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Technical Section - SCSI/Fiber Optic Cables

Cable Connections: FAQ

CABLING FAQ

1.0 Cable Types
2.0 Cable Ratings
3.0 National Electrical Code (NEC)
5.0 Specific Cable Classifications
6.0 Cable Conductors
7.0 Vendor Specific Suggestions
8.0 Cabling Standards
9.0 Standard EIA/TIA 568
10.0 Birds and Bees (Plugs vs. Jacks)
11.0 Standard Networking Configurations
12.0 Ethernet 10Base-T Cabling
13.0 Category Specifications
14.0 Sources for the EIA/TIA 568 Standards Documents
15.0 Cable Test Equipment
16.0 Cable Testers for Category 5
17.0 Typical Wiring Layout
18.0 How Far Away Should Cable be Installed from an EMI Source
19.0 What is the Minimum Bending Radius for a Cable?
20.0 Fiber Optic Cable
21.0 ISDN Cabling
22.0 Testing Unshielded Twisted Pair Cables

Subject: 1.0 Cable Types
 

Communications Cable: primarily for telephone cable
Class 2 Cable: signaling cable primarily for data communications
Riser: vertical shaft used to route cable between floors
Plenum: Heating, Ventilation, Air Conditioning (HVAC) air return
area -- mostly drop ceilings. Also below raised floors
(where the underfloor area is used for ventilation)

Subject: 2.0 Cable Ratings

(Or What Are Those Codes Printed On My Cables?) In the Hollywood movie _Towering Infernio_ (starring O.J.Simpson) a fire spread from floor to floor using the building cables.      This will not happen again (we hope) since everyone is using fire rated cables!  These are important specifications if you are responsible for defining a cable installation.

If interfloor penetrations are properly _firestopped_, the cables can burn, but the fire will not pass the firestopping.     UL-910, FT-4 and FT-6 say nothing about the type or volume of toxic combustion products produced. All they cover is performance on a     flamespread test.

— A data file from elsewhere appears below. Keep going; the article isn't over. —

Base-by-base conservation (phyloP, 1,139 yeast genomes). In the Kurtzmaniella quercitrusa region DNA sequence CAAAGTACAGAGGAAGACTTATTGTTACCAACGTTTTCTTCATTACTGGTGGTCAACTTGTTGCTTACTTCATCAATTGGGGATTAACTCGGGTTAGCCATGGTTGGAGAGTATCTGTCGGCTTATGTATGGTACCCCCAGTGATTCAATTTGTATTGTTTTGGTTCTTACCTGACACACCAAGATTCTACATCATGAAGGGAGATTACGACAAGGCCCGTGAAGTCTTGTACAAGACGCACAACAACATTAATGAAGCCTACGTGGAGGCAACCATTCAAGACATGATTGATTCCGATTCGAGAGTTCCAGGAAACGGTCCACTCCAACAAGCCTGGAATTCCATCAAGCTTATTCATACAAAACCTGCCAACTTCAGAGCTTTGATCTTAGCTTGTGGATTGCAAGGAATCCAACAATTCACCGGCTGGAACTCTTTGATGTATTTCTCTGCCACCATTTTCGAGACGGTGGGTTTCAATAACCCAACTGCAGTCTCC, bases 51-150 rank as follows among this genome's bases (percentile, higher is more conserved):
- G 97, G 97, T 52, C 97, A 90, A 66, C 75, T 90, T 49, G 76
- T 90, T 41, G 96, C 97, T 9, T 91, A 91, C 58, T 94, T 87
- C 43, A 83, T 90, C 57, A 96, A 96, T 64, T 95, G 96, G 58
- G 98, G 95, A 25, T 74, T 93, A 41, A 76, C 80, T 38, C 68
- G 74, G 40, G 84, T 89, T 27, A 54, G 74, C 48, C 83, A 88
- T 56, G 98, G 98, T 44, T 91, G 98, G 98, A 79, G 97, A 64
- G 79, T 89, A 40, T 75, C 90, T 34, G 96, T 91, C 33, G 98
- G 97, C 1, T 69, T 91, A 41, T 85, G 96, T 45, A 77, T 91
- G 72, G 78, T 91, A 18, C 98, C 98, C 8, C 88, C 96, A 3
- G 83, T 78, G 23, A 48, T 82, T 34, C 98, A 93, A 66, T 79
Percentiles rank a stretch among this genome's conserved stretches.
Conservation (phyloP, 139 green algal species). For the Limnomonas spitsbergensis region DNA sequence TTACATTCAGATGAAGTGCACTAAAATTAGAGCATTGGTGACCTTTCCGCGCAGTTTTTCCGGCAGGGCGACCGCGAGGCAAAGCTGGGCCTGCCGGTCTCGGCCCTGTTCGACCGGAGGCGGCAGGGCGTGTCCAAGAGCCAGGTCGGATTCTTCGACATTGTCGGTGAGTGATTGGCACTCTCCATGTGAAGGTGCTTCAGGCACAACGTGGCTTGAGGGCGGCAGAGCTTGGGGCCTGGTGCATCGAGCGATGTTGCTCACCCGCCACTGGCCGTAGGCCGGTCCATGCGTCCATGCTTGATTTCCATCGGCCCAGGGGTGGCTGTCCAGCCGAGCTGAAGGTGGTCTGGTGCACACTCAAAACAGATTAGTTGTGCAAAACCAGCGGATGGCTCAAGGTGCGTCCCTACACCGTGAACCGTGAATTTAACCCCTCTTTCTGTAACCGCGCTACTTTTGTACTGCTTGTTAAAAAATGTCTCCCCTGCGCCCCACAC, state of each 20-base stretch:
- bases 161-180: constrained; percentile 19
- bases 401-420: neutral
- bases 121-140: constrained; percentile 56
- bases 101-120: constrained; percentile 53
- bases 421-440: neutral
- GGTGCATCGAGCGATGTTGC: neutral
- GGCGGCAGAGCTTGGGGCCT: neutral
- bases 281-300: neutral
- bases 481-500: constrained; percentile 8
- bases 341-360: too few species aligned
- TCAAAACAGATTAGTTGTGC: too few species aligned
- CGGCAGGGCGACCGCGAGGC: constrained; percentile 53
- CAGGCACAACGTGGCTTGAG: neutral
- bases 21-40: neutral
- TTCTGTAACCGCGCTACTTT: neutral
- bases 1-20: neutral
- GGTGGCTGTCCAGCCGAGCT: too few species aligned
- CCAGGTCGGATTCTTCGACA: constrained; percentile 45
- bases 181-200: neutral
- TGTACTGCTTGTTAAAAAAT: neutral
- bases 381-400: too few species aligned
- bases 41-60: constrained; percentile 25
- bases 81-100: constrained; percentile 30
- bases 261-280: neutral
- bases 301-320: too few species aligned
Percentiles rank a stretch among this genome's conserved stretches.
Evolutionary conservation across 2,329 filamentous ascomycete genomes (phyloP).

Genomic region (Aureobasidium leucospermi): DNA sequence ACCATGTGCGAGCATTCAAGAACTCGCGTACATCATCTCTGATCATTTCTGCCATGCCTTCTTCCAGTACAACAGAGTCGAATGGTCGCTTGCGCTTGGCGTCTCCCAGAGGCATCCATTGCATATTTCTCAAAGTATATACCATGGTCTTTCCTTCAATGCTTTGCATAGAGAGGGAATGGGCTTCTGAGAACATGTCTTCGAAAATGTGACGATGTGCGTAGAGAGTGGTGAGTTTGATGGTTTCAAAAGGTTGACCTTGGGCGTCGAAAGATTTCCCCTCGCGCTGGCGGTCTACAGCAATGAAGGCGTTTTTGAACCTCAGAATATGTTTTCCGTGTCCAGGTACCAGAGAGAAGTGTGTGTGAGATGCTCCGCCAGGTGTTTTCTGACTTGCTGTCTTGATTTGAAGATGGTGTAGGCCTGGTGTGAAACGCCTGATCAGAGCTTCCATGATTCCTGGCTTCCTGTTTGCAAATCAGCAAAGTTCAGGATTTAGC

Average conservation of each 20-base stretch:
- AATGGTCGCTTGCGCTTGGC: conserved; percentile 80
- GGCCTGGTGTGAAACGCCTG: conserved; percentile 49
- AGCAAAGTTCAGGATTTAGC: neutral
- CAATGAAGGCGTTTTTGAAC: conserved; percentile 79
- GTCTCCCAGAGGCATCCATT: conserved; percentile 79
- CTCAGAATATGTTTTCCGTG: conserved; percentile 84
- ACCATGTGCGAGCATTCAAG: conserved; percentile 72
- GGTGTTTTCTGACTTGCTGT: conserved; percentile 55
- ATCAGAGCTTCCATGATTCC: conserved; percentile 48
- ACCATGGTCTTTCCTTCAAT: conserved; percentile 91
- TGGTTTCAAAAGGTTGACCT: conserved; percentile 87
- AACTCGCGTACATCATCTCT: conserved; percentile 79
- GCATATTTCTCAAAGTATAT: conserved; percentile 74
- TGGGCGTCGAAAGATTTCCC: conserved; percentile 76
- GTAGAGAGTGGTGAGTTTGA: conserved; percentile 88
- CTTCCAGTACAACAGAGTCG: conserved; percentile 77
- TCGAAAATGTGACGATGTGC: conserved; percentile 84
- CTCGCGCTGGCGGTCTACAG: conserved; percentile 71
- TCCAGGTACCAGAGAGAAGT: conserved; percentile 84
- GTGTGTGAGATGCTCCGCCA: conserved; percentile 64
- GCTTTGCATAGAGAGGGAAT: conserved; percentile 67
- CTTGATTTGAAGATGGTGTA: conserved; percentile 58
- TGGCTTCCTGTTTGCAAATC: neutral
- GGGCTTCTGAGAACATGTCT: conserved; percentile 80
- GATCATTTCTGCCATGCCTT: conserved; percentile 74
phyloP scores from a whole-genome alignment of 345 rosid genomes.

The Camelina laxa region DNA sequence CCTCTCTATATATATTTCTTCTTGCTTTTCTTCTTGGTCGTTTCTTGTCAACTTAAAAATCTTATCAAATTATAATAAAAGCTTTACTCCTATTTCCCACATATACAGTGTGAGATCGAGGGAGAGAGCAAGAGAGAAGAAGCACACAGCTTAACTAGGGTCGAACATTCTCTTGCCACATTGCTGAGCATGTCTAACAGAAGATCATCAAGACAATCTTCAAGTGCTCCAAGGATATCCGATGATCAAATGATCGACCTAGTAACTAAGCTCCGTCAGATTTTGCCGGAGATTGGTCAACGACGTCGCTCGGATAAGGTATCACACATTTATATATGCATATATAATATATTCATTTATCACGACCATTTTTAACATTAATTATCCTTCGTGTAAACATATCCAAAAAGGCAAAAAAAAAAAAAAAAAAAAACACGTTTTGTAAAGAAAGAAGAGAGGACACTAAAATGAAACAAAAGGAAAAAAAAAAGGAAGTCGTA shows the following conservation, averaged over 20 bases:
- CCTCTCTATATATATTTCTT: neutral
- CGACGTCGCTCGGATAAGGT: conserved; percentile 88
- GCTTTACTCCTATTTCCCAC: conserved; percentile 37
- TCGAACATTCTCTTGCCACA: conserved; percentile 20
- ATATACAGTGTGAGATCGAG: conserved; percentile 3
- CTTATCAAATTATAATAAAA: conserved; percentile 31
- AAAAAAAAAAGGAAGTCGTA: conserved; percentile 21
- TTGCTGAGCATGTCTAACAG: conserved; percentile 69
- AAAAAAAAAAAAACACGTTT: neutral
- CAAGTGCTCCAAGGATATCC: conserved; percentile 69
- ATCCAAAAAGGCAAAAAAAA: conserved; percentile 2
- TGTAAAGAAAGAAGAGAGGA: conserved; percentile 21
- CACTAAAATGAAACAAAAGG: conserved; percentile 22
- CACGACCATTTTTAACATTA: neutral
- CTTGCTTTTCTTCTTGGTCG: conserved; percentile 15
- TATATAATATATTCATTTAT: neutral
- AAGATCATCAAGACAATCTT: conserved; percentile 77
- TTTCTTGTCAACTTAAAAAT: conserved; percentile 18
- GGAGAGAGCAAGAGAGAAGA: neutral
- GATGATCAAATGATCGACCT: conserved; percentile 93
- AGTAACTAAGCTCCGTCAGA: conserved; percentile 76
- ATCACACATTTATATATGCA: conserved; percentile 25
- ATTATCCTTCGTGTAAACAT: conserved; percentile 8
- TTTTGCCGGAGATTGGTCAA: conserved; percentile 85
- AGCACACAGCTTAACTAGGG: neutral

THIS DOCUMENT IS A GUIDELINE ONLY -- SEEK PROFESSIONAL ADVICE, CHECK LOCAL BUILDING CODES AND APPLICABLE STANDARDS.

The US National Fire Protection Association (NFPA) revises the National Electrical Code (NEC) every 3 years.  The NEC defines      classifications of cable as per UL tests.

The Canadian Standards Association (CSA) defines Premise Communication Cord (PCC) standards for physical wire tests.  These are printed on the cable as CSA-PCC-FT6.

FT4 = Flame Test 4 is described in CSA C22.2 0.3-1992
FT6 = Flame Test 6 is described in NFPA 262-1985 and ULC S102.4
Physical Wire Tests C22.2 214-M-1990.  These CSA documents can
be ordered from the CSA.  See sources below.

Subject: 3.0 National Electrical Code (NEC)

     1993 National Electrical Code

     Article 725, Class 2
   725-38(b)1      CL2X    Class 2 cable, limited use
   725-38(b)1      CL2     Class 2 cable
   725-38(b)2      CL2R    Class 2 riser cable
   725-38(b)3      CL2P    Class 2 plenum cable

     Article 800
   800-3(b)1       CMX     Communications cable limited use
   800-3(b)1       CM      Communications cable
   800-3(b)2       CMR     Communications riser cable
   800-3(b)3       CMP     Communications plenum cable

     OFNP (Optical Fiber Nonconductive Plenum)
     OFNR (Optical Fiber Nonconductive Riser)

Subject: 5.0 Specific Cable Classifications

   CMS, CL2X (Restricted Cable) must be enclosed in conduit, up to 10 feet exposed; must pass UL 1581 VW-1 test

   CM, CL2 (General Purpose Cable) for use in areas other than risers or plenums; must pass UL 1581 vertical tray test

   CMR, CL2R (Riser Cable) for cable in vertical shafts; must pass UL test method 1666   CMP, CL2P (Plenum Cable) for use in plenum areas (air ducts); must pass UL 910 test for smoke and flame spread

Subject: 6.0 Cable Conductors

Cable conductor gauge is specified as AWG (American Wire Gauge). A higher number is a smaller diameter.  Telephone cable used indoors is typically 24 or 26 AWG, whereas household electrical wiring is typically 12 or 14 AWG.

Subject: 7.0 Vendor Specific Suggestions

      AMP NETCONNECT Open Cabling System
      HP SiteWire
      AT&T PDS
      DEC MMJ